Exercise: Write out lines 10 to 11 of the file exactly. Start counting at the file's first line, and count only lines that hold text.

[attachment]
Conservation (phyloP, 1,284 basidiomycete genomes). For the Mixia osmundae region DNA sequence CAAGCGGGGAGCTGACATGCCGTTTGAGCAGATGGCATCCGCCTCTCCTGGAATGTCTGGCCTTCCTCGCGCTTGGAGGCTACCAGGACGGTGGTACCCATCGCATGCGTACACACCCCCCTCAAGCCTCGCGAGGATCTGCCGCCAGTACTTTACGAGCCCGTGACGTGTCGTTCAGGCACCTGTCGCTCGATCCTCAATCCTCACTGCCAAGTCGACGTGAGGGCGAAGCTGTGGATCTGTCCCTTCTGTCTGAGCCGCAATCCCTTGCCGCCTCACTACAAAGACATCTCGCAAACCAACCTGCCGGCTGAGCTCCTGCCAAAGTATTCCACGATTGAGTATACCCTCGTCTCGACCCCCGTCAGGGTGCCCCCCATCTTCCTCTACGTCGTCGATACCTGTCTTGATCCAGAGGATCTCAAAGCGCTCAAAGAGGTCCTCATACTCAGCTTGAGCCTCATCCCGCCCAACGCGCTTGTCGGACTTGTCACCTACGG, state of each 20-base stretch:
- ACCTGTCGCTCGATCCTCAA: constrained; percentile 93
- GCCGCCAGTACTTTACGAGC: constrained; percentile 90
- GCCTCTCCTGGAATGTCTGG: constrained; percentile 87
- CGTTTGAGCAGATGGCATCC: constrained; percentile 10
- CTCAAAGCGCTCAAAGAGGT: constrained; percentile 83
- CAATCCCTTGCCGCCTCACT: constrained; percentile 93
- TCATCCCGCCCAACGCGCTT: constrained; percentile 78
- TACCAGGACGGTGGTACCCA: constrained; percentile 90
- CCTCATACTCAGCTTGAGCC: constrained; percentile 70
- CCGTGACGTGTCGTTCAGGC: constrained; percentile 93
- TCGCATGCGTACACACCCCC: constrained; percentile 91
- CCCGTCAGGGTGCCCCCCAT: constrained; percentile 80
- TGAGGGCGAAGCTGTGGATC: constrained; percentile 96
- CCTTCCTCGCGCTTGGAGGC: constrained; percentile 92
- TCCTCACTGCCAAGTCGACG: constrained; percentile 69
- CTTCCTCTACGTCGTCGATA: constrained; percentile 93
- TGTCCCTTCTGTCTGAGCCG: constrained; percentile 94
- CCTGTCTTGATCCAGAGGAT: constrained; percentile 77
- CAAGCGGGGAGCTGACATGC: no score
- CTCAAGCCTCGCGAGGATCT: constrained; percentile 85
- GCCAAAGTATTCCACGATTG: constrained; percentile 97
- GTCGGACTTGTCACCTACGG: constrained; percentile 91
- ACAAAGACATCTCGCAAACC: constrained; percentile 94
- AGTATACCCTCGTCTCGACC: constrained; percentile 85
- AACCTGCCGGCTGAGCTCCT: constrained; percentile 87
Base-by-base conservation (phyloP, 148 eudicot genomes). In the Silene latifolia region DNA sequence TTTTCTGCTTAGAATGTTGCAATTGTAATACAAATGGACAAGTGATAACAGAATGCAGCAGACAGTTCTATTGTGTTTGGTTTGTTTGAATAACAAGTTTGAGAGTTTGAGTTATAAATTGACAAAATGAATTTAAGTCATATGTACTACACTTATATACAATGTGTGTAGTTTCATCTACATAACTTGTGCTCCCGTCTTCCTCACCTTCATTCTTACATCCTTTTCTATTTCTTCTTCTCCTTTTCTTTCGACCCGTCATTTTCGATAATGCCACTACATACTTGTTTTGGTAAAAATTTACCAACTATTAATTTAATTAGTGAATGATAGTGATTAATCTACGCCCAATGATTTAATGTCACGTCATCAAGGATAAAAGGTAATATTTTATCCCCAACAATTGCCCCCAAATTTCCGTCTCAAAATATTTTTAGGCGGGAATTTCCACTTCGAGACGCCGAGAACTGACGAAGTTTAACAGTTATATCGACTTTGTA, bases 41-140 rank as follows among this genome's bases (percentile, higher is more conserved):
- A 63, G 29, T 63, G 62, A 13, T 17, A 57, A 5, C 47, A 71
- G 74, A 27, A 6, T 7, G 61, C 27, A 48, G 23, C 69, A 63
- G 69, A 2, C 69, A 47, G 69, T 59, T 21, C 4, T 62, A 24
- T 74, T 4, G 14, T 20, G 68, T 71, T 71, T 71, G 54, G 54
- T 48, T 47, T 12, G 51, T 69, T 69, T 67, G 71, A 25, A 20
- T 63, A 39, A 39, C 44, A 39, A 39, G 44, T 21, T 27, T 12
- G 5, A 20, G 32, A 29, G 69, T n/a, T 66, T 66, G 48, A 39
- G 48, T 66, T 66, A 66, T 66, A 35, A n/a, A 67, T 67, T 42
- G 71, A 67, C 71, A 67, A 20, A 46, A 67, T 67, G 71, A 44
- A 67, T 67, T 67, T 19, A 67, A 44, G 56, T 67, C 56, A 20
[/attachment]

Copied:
- CCTCATACTCAGCTTGAGCC: constrained; percentile 70
- CCGTGACGTGTCGTTCAGGC: constrained; percentile 93